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Looking to find out who won Jeopardy! today? Tonight’s results are below!

Scores going into Final:
Leah $17,000
Rob $14,800
Stuart $6,600

Tonight’s results:
Stuart $6,600 – $0 = $6,600 (What ?)
Rob $14,800 – $2,201 = $12,599 (What are the Ottomans?)
Leah $17,000 – $0 = $17,000 (What are the Knights Templar?) (1-day total: $17,000)

Leah Wiegand, today's Jeopardy! winner (for the February 5, 2021 game.)

Scores after the Jeopardy! Round:
Rob $3,000
Stuart $3,000
Leah $1,800

Opening break taken after: 15 clues

Daily Double locations:
1) PLAY CHARACTERS $1000 (clue #30)
Stuart 4400 -1400 (Rob 3000 Leah 1800)
2) CORPORATE NAMES $1600 (clue #18)
Rob 8200 +3000 (Stuart 4600 Leah 9000)
3) DOCTOR HOW $2000 (clue #30, $0 left on board)
Leah 13000 +4000 (Stuart 6600 Rob 14800)
Overall Daily Double Efficiency for this game: 36

Unplayed clues:
J! Round: None!
DJ! Round: None!
Total Left On Board: $0
Number of clues left unrevealed this season: 152 (1.60 per episode average), 2 Daily Doubles

Game Stats:
Leah $15,000 Coryat, 14 correct, 1 incorrect, 21.05% in first on buzzer (12/57), 2/2 on rebound attempts (on 6 rebound opportunities)
Rob $13,400 Coryat, 23 correct, 5 incorrect, 47.37% in first on buzzer (27/57), 0/0 on rebound attempts (on 2 rebound opportunities)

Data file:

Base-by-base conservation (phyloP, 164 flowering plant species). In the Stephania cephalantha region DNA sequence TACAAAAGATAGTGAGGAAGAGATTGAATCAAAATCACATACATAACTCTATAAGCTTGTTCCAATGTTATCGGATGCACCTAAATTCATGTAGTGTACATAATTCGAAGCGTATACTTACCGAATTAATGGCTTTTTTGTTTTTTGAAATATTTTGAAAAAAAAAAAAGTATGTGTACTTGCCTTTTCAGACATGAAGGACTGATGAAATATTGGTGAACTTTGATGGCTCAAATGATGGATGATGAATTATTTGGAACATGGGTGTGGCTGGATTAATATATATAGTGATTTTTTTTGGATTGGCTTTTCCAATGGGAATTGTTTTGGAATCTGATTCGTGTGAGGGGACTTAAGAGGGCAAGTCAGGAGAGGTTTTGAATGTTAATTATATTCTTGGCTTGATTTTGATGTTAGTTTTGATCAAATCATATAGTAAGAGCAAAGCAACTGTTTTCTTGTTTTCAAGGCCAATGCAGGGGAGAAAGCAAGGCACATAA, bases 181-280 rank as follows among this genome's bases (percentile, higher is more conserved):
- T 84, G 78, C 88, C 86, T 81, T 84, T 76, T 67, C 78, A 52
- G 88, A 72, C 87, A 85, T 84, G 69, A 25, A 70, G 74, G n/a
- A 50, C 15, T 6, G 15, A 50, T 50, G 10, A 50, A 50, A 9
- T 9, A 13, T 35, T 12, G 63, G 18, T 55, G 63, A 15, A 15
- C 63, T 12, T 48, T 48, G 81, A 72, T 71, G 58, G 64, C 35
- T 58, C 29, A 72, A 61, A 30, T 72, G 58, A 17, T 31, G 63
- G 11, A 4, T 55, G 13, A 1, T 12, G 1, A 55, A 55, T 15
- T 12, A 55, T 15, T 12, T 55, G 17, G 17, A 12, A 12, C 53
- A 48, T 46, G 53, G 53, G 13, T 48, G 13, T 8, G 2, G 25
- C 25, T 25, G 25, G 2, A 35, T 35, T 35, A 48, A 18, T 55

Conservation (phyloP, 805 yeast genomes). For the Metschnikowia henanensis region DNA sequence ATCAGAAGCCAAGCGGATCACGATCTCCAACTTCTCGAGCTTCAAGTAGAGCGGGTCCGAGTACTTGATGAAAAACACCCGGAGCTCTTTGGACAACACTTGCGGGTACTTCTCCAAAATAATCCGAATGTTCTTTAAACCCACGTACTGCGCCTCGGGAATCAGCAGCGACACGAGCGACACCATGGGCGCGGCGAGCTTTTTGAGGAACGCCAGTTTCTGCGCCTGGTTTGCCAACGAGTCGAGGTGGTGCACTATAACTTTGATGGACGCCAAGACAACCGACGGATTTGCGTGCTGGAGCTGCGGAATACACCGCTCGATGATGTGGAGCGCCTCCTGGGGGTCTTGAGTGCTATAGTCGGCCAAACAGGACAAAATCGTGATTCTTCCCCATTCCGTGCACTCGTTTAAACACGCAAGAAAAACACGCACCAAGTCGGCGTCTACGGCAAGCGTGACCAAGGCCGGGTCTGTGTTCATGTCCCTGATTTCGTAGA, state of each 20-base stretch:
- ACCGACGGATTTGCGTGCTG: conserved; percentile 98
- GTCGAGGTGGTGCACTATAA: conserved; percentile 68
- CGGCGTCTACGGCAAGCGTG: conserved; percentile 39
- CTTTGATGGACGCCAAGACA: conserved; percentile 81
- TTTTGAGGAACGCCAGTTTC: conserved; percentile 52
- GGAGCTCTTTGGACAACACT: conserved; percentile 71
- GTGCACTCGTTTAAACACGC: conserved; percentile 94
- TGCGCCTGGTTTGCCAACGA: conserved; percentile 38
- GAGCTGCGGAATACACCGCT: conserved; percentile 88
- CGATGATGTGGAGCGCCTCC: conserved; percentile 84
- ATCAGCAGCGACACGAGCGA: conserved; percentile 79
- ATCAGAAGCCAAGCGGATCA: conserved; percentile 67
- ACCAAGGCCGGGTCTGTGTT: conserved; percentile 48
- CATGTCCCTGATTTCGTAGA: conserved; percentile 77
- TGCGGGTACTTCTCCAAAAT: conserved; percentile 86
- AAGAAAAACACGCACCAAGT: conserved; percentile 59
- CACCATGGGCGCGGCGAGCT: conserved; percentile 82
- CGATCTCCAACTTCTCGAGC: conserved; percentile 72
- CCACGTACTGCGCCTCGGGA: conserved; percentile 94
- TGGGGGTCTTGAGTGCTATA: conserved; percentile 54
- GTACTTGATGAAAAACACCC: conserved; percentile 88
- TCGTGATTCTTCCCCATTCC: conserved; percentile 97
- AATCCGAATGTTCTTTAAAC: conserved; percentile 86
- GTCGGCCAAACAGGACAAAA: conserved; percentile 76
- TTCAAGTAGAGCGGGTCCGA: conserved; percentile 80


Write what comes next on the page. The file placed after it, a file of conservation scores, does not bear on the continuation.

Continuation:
Stuart $8,000 Coryat, 13 correct, 4 incorrect, 22.81% in first on buzzer (13/57), 1/3 on rebound attempts (on 6 rebound opportunities)
Combined Coryat Score: $36,400
Lach Trash: $8,600 (on 9 Triple Stumpers)
Coryat lost to incorrect responses (less double-correct responses): $9,000

Stuart Crane, career statistics:
38 correct, 9 incorrect
2/4 on rebound attempts (on 8 rebound opportunities)
34.21% in first on buzzer (39/114)
1/2 on Daily Doubles (Net Earned: -$400)
1/2 in Final Jeopardy
Average Coryat: $13,300

Rob Kim, career statistics:
23 correct, 6 incorrect
0/0 on rebound attempts (on 2 rebound opportunities)
47.37% in first on buzzer (27/57)
1/1 on Daily Doubles (Net Earned: $3,000)
0/1 in Final Jeopardy
Average Coryat: $13,400

Leah Wiegand, career statistics:
14 correct, 2 incorrect